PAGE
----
At 8:53 pm, thousands of people watched as Jake Foster secured the state title for his basketball team with his signature fadeaway. But by the next morning, he's disappeared without a trace. Nobody has any idea where he is: not his best friend who knows him better than anyone else, not his ex-girlfriend who may still have feelings for him, not even his little brother who never expected Jake to abandon him. Rumors abound regarding Jake's whereabouts. Was he abducted? Did he run away to try to take his game to the next level? Or is it something else, something darkersomething they should have seen coming?
Told from the points of view of those closest to Jake, this gripping, suspenseful novel reminds us that the people we think we know best are sometimes hiding the most painful secrets.
About the Author
"A compelling, propulsive read, filled with dark twists and turns and buried secrets. If you start reading, clear your schedule for the day." Jeff Zentner, Morris award-winning author of The Serpent King and Goodbye Days
E.B. Vickers grew up in a small town in the Utah desert, where she spent her time reading, playing basketball, and exploring. Several years and one PhD later, she found her way back to her hometown, where she now spends her time writing, teaching college chemistry, and exploring with her husband and three kids. She is the author of Like Magic and Paper Chains. Fadeaway is her first novel for young adults. Visit her online at ebvickers.com.
Read an Excerpt
Here’s how I remember that night:
At 8:53 p.m., there were thousands of people watching my best friend. Me and Seth and Coach and Daphne and Luke and every other person in that gym. Jake brought the ball down the court for one last shot as the clock ticked down to that row of zeros, and the crowd chanted along: “Three . . . two . . . one . . .”
There’s always been something pure about the way Jake plays, like some wild animal doing exactly what it was born to do. A mountain lion, maybe—sturdy and silent, and when it’s coming for you, you might as well piss your pants as try to stop it. In the final seconds, he drove hard to the hoop, then pulled back for a fadeaway with more finesse than Van freaking Gogh.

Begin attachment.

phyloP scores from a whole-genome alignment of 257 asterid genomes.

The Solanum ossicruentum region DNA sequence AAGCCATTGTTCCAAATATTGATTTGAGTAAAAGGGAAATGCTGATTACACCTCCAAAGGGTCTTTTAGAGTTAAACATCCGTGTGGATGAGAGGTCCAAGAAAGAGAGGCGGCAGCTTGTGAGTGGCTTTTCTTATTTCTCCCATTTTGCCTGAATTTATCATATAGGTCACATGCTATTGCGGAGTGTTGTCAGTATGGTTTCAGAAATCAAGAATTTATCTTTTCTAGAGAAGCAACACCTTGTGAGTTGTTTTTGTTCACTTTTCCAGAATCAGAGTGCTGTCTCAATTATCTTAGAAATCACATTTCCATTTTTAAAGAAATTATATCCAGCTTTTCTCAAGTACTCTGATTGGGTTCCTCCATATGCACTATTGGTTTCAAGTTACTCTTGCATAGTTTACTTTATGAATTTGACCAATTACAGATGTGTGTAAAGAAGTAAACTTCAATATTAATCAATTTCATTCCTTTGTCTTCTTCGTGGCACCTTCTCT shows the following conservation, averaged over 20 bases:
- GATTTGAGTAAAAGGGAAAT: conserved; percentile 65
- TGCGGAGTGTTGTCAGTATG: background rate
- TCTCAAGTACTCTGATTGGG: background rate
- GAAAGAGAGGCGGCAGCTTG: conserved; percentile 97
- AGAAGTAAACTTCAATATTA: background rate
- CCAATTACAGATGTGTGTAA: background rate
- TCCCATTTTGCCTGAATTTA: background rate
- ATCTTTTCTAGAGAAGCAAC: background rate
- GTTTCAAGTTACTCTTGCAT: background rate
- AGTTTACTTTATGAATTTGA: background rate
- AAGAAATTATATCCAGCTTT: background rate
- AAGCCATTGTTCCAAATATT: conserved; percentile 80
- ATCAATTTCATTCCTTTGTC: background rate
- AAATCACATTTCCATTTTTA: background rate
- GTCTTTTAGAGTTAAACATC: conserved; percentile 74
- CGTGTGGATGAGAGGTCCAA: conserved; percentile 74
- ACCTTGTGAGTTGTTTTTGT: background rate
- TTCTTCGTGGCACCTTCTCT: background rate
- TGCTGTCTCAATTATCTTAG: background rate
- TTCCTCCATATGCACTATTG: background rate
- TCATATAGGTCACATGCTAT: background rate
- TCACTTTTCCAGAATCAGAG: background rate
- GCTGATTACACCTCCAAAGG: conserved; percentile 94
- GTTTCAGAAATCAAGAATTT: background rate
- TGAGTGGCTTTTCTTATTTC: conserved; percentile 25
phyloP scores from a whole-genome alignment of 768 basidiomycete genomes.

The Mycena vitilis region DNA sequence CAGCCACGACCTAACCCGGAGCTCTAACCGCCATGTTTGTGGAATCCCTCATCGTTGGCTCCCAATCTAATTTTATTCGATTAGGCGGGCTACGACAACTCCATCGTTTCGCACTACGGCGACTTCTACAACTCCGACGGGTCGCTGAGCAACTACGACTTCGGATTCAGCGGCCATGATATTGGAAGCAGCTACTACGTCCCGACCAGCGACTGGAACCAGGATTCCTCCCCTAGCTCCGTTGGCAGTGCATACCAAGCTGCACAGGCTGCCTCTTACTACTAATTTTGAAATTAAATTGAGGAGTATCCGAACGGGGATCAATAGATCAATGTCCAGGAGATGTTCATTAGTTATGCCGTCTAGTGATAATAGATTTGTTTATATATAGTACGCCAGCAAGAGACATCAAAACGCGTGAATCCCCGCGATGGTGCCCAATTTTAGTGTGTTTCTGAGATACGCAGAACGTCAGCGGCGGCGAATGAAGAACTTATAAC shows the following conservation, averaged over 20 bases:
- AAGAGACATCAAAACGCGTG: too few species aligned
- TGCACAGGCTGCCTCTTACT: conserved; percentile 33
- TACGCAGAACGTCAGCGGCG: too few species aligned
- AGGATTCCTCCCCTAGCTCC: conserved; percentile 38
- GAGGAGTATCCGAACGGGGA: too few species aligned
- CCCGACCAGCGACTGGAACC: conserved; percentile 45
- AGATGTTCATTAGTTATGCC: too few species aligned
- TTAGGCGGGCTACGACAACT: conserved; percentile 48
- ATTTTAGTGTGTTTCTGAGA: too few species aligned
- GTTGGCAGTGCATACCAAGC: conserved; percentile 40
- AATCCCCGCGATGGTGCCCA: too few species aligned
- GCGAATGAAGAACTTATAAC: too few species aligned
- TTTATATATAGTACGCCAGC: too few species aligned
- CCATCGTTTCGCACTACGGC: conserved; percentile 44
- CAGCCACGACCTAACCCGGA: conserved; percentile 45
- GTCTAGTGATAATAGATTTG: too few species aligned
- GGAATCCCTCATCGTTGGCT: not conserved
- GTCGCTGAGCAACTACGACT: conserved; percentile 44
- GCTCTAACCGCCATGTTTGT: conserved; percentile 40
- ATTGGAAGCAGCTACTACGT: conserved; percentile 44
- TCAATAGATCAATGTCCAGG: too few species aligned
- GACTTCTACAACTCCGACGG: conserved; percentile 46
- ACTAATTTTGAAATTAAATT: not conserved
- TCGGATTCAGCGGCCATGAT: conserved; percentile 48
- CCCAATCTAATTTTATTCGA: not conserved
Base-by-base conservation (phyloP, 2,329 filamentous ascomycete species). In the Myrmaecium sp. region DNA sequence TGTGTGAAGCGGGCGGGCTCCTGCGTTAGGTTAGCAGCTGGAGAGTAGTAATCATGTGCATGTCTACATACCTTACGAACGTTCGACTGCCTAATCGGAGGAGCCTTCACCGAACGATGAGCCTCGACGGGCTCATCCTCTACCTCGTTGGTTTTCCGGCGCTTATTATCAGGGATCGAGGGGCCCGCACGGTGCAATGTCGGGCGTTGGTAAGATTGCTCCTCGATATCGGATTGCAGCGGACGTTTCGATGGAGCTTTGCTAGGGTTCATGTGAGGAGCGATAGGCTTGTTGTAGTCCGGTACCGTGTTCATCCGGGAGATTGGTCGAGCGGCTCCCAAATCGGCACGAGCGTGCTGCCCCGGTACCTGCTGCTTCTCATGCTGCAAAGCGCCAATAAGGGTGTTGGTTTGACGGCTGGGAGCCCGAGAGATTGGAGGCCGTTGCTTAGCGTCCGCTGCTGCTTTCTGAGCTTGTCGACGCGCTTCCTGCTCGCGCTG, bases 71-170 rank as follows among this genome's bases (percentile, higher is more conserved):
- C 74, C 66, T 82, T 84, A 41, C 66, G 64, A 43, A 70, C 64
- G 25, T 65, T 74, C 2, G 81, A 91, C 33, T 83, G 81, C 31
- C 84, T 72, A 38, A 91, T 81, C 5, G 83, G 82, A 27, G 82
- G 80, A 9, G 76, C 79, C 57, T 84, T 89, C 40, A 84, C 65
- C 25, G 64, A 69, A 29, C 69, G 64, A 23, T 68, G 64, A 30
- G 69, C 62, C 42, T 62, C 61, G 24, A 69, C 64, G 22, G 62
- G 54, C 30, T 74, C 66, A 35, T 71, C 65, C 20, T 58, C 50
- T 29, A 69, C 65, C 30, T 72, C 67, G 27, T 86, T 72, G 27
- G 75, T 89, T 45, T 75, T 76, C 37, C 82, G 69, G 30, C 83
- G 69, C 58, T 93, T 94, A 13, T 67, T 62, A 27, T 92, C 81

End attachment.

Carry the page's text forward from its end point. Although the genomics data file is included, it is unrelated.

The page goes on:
When the shot went up, I was ready to grab the board, even though I knew he wouldn’t need it. Even though the buzzer was already blaring in my ears. You practice something that many times—the shot goes up and you seal your guy off—that you do it without even thinking. That’s probably why even now I look for Jake when I get out of world history. Why I expect it to be him every time my phone vibrates.
With one perfect flick of his wrist, the rock’s through the rim, and the state title is ours. Then it’s all cheering and chest bumps, and half the guys are crying, and the whole crowd’s got their phones out, trying to catch this moment so they can put it in their pocket and pull it out anytime, like they’re witnessing their own little moment of world history.
There’s more I remember about that night. The satisfying snip of cutting down the net, the roar of the crowd when we brought the trophy straight over to the student section. But none of it’s as important as this: at 8:53 p.m., there were thousands of people watching my best friend. Hundreds of cameras snapping and shooting his every move.
But when the show’s over, we all look away.
So nobody saw it happen. Nobody knows how or why or even exactly when he disappeared.
All we know is that by the next morning, Jake was gone.